It’s official: power is a drug. But just because it feels good doesn’t mean it helps. Leaders who learn to resist the effects of power can achieve more with it – and have a better chance of keeping it. The key? Empathy.
- Scientists believe that power dampens the brain’s ‘mirror neurons’, responsible for empathy. But empathy is what makes leaders more effective.
Dacher Keltner was aware of all the traps. The renowned psychology professor and his lab colleagues at UC Berkeley had spent the past decade describing how power affects our brains and behaviour. They had conducted research and written paper after paper. They had collected neurological data from numerous universities to demonstrate the impact.
“Power feels good, but causes us to become narrow-minded, selfish and unable to read a room”
In Keltner’s own book The power paradox, the conclusion is clear: power is a drug. It changes our brains. It gives us a big boost of dopamine, which feels good, but also causes us to become narrow-minded, egoistic, selfish and unable to read a room. The professor felt it himself: “It’s a little embarrassing, but as you rise in prestige and power, you tend to swear a little more, you say things about other people that are inappropriate. I was humbled by these findings, and I think that I learned a couple of things. My civility and kindness matters to other people, so I try to be a model of civil behaviour. But yes, I do feel it,” says Keltner over the phone from San Francisco. He’s not the only one. Power just gets to us.
Power to influence
Keltner defines power as the ability “to influence others”. The more we’re able to influence those around us, the more power we have. And power affects all our relationships, whether they are political, economical, social, physical, mental or psychological. From the power your boss holds over you, to power struggles in your relationship.
The more power you have, the more likely you are to lose your empathy for others. This was shown in 2013 by the neuroscientist Sukhviner Obhi at Canada’s McMaster University. He divided 45 college students into three groups and observed their brain activity when asked to recall an incident where they felt they had power, where someone had power over them, or neither. Students who were primed to recall an incident where they had power, showed less activity in the part of the brain associated with so-called mirror neurons.
Mirror neurons have been called the cornerstone of empathy. They’ve been recognised since the 1990s, when Italian scientists did a study on monkey’s brains. They looked at brain activity when the monkey’s performed an action, and when they watched other monkeys do the same thing. The activity in the frontal lobe of the brain was almost the same, they found. This is believed to be true of humans too. In other words: we mirror each other. When we see others cry, laugh, or fall over, we experience something like what we feel when it happens to ourselves.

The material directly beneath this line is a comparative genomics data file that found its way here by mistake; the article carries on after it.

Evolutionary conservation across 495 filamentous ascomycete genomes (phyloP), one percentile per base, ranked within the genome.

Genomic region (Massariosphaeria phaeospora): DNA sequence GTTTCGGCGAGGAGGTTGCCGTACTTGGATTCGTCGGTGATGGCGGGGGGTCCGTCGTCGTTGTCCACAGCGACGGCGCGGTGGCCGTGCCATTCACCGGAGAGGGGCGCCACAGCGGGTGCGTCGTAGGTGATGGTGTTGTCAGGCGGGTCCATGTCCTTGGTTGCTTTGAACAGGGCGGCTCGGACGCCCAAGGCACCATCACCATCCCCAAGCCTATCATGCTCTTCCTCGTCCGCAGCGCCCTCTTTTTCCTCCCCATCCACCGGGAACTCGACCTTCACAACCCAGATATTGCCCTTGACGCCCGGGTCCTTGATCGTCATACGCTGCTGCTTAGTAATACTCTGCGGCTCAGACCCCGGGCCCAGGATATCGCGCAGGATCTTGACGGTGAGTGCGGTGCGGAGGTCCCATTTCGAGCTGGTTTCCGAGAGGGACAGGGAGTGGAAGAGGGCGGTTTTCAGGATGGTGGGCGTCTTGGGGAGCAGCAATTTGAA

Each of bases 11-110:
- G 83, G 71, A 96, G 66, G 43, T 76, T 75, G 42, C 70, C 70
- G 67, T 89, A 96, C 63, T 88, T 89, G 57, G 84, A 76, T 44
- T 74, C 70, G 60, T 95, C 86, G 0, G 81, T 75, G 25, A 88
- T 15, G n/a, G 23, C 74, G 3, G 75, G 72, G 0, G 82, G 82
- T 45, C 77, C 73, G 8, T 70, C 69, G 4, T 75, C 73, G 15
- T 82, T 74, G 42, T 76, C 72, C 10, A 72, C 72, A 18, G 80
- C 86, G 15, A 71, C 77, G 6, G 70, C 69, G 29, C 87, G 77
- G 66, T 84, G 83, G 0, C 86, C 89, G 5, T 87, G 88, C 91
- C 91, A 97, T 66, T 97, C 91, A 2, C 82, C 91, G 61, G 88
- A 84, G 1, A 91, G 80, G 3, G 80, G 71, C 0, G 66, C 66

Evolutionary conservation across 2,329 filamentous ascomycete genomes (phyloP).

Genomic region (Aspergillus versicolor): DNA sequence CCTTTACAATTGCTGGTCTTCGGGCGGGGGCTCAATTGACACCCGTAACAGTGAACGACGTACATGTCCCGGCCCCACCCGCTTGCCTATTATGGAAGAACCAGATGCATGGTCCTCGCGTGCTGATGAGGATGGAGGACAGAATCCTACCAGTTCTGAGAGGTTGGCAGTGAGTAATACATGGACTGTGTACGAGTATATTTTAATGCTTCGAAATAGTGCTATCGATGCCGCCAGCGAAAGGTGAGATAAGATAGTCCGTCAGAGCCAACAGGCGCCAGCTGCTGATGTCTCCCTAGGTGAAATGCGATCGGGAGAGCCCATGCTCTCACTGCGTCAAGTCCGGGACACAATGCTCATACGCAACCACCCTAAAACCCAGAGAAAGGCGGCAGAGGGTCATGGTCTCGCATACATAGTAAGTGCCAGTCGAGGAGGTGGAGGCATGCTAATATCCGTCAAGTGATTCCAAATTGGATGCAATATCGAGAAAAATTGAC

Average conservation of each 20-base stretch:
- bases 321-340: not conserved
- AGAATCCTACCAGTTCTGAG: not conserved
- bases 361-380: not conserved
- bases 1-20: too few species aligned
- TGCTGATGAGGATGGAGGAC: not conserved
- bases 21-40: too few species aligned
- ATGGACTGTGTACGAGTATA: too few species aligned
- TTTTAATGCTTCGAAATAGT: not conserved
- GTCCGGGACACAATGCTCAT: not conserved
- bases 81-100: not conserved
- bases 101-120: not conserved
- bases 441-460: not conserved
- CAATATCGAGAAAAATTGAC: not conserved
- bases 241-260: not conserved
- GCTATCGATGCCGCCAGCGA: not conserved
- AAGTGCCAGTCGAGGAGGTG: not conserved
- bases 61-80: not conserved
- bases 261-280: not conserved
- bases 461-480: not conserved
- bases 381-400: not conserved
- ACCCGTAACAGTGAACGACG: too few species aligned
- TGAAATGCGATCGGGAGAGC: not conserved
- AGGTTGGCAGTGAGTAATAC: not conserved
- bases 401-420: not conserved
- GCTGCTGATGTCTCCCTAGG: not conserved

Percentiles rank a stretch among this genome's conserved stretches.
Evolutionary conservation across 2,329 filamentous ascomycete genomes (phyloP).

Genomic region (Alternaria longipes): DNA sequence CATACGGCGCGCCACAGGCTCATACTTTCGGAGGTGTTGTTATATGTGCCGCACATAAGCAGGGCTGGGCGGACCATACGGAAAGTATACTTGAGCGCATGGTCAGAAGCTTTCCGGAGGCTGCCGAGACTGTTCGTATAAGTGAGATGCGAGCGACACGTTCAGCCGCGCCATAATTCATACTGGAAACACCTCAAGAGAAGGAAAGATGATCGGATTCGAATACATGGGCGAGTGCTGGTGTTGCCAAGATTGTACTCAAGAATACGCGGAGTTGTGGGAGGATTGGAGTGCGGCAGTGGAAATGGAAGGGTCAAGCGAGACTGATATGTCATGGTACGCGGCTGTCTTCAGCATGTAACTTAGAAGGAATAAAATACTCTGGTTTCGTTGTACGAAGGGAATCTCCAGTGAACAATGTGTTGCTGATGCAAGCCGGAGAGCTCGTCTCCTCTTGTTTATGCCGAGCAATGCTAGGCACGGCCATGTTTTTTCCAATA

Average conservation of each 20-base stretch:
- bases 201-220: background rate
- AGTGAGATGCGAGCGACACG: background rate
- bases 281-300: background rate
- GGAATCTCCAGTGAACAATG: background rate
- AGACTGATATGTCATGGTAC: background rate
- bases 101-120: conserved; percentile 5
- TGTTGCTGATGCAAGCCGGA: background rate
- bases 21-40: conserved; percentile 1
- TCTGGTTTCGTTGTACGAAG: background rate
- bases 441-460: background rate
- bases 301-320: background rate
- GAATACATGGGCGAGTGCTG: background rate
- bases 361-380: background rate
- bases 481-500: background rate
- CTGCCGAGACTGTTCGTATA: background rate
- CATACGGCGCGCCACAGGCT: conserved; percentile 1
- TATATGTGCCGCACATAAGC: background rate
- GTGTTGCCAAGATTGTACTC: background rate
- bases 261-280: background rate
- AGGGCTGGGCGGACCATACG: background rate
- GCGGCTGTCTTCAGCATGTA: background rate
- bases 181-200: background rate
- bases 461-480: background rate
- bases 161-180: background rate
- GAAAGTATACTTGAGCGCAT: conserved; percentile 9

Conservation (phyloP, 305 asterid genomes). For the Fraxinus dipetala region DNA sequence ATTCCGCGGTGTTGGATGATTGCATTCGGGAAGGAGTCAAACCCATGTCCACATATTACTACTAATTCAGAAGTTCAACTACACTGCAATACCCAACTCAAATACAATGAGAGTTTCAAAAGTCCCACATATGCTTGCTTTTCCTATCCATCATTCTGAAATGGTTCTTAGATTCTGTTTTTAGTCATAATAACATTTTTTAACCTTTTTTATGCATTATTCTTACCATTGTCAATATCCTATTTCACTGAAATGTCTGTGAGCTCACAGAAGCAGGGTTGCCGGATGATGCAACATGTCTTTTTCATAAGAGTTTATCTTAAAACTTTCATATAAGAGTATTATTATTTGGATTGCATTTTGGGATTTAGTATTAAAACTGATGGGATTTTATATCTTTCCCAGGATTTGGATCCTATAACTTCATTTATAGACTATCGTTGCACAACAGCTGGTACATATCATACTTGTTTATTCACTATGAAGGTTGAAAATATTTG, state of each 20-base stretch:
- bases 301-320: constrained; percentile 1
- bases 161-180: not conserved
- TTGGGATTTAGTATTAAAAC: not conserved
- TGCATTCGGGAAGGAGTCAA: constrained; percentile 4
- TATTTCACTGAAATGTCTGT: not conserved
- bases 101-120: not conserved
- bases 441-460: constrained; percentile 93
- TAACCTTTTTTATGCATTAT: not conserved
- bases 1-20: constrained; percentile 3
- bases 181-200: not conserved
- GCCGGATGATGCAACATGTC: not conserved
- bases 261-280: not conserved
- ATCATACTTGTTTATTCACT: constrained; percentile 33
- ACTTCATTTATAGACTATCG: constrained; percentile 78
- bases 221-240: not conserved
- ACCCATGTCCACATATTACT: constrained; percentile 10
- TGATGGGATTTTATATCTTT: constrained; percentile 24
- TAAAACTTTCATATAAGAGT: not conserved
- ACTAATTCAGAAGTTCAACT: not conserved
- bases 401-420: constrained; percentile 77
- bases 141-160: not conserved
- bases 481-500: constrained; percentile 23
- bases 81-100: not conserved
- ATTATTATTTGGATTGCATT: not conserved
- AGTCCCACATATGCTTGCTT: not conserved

Professor Sukhviner Obhi and his team concluded, then, that power changes how the brain responds to others.
Obhi’s study is not the only one showing that power has an impact on us. In a 2006 study at Kellogg University in Chicago, a number of people were asked to draw the letter E on their forehead for a person in front to read. Most of the powerful people wrote the E from their own perspective, difficult for the other person to read. Conclusion: powerful people don’t seem to see the other’s view. The same university made a study showing that power can inhibit the ability to perceive another person’s emotional states. Participants were shown a set of 24 images of faces expressing either happiness, sadness, fear, or anger. For each image, the participants were asked to guess which emotion was being expressed. Participants who’d been primed to feel powerful made more errors in judging the expressions than those who hadn’t been primed.
These forces are believed to have an influence over how different people behave in workplaces. Over the past 14 years, Professor Christine Porath and her team at Georgetown University in Washington DC have examined 14,000 workers in the US and Canada about how they feel treated at work. Ninety-eight per cent of them reported uncivil behaviour such as rude messages, yelling, exclusion or even sexual harassment.
”Unchecked rudeness is surprisingly common,” Porath writes in a Harvard Business Review article co-authored with Professor Christine Pearson.
“Managers are more likely to swear than ordinary workers. Well-to-do teenagers are more likely to get caught shoplifting”